How Are Ball Bearings Made?Leave a Comment
If you use machinery with rotary motion such as engines, turbines, and car wheels, bearings play a vital part in ensuring a smooth and efficient operation. Ball bearings may seem like simple elements, but they reduce the friction in rotational applications, thereby making your work easier.
At SPB USA, we specialize in ball bearings that suit a variety of shape, material, and size requirements. You can get our ball bearings in steel, stainless steel, or chrome. Our ball bearings are in appliances such as pumps, office automation products, medical equipment, power tools, encoders, AC/DC motors, flow meters, and measuring devices. Read on for more details.
What Are Ball Bearings?
Ball bearings are rolling-element bearings that facilitate motion while also positioning moving machine parts, carrying loads, and reducing friction. Ball bearings rely on balls to separate two bearing rings or races. This helps to minimize surface friction and contact across moving parts. When the balls rotate, they cause a reduced coefficient of friction compared to when flat surfaces rub against each other.
Ball bearings differ by the mechanism involved, with the most common ones being radial ball bearings or the rigid single row. The spherical ball bearings have minimal contact with their containing races, so they can transfer axial or radial loads with rapid, fluid motion. As the name implies, double-row ball bearings have two rows of balls; this design gives extra rigidity to the motion of the bearing. These bearings are mostly used in centrifugal pumps, electromagnetic clutches, and electric motors. Angular ball bearings have a side of the outer ring cut off to allow more balls to insert themselves.
How Are Ball Bearings Manufactured?
The ball bearing manufacturing process involves comprehensive procedures to ensure that the end products are smooth and perfectly round.
- Select material and cut rings. The initial process involves using an automatic machine to cut the rings to the recommended shape. The extra materials left after cutting are usually machined.
- Stamp bearing with manufacturing information. The second step is to stamp the outer-ring faces with the necessary manufacturing information and bearing number. Access our Bearing Numbering System to learn more about bearing numbers.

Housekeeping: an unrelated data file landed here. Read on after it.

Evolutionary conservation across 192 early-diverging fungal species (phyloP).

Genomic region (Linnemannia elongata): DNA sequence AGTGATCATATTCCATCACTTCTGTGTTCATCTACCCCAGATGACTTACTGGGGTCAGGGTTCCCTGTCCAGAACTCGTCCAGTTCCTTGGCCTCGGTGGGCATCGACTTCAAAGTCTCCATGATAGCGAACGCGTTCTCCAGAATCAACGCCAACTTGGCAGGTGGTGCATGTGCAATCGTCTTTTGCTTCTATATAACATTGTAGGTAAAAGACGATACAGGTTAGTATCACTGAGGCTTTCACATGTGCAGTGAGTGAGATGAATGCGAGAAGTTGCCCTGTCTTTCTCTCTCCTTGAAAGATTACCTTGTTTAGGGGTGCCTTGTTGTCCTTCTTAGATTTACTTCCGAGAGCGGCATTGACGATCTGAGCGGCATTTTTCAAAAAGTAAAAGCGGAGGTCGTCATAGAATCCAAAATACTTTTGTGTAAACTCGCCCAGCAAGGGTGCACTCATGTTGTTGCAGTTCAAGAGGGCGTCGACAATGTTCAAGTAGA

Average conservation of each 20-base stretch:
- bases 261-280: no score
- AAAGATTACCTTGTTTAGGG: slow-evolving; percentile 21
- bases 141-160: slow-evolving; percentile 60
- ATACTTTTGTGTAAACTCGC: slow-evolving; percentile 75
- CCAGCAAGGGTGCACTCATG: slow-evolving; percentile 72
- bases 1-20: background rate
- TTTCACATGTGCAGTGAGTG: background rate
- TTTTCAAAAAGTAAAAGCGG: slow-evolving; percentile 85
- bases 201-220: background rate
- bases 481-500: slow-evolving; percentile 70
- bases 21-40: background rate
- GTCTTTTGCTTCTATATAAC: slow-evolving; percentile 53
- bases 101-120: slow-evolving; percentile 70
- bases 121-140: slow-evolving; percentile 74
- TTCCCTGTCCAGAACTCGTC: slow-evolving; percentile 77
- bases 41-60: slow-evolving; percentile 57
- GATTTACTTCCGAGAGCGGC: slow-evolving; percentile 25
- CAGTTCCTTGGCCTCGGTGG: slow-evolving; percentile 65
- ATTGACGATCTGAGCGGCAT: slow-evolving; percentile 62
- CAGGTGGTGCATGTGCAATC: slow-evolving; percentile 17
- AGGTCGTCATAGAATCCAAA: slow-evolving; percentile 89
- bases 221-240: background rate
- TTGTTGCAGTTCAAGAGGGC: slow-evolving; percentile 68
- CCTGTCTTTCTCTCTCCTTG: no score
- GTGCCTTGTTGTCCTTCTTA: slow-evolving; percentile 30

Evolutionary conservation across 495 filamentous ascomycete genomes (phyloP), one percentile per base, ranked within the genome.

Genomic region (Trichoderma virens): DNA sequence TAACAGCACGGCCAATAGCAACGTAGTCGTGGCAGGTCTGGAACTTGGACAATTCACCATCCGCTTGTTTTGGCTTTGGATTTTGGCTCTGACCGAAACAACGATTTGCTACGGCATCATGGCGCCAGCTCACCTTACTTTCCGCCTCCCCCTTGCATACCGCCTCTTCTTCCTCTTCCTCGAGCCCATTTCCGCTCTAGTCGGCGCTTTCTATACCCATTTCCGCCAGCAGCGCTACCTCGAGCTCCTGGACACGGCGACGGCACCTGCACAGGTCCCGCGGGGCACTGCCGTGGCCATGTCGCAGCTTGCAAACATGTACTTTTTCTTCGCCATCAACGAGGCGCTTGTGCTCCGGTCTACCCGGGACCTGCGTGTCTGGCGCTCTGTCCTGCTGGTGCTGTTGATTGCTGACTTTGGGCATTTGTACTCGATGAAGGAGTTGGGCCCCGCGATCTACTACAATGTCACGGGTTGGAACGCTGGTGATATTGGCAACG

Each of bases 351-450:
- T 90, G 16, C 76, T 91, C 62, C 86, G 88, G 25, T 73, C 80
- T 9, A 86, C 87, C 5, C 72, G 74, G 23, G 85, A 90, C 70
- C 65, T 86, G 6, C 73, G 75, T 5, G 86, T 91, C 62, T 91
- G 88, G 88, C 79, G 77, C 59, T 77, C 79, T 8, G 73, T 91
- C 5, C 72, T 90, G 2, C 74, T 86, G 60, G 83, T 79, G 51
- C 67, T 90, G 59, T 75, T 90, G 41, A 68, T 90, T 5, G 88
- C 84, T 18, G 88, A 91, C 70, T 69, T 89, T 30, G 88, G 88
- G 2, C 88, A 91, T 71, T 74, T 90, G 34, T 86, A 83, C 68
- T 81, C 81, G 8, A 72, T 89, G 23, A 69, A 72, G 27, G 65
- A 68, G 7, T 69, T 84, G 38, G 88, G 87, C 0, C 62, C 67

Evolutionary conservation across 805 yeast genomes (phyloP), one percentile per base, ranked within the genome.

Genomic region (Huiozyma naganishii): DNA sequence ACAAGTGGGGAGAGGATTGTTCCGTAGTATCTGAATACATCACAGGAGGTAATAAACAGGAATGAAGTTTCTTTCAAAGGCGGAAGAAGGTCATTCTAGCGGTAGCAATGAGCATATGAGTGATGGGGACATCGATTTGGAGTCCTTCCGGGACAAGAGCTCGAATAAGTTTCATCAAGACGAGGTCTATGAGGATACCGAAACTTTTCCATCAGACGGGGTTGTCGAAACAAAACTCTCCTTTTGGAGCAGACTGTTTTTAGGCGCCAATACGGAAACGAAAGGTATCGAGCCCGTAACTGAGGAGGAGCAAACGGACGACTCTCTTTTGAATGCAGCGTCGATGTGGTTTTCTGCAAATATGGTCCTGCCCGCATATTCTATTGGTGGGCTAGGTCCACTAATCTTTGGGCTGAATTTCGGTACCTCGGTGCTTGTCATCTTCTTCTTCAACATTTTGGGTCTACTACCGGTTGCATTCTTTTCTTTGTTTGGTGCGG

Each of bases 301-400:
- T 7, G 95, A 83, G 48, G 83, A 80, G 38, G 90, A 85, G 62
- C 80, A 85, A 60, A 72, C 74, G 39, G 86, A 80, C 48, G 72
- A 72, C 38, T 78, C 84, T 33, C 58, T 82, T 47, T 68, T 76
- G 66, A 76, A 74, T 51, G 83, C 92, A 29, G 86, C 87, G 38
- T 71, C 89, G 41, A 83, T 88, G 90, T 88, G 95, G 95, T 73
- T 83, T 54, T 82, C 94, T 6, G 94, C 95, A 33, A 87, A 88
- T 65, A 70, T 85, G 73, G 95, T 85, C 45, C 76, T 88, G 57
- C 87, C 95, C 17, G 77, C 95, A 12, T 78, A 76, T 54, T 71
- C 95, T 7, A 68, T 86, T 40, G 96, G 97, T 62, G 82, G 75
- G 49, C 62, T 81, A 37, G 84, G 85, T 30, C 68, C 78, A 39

- Heat and harden. Next up is the hardening stage. Here, the rings go through a heating operation at 1,565° F for 15 to 20 minutes. The rings are then quenched in oil at 375° F for a duration of 15 to 20 minutes. The next step involves tempering the rings at 340° F for about two hours.
- Grind to proper dimensions. The rings then go through a grinding operation using specialized grinding machines to produce the desired finished dimensions. Race grinding helps to achieve race location, geometry, and radius. Face grinding ensures that the ring has a proper bearing width. Bore grinding is then applied on the inner rings while grinding is for the outer rings.
- Apply final finishing. Finally, the races go through a honing process to bring out a perfect surface finish and geometry.
Some bearings, such as the angular contact bearing, may require additional grinding steps to ensure the inner and outer rings have the same width.
Custom Solutions from SPB USA
If you were wondering how ball bearings are made or were questioning what they are, now you have the right answer. Ball bearings are essential elements in various components from power tools to pumps, motors, flow meters, and more. At SPB USA, we are the go-to specialists for all your ball bearing needs. We have premium EZO bearings with bore diameters from the extra-miniature of 0.0236″ to a large of 3.543″. Contact us for more details about our products or to request a quote.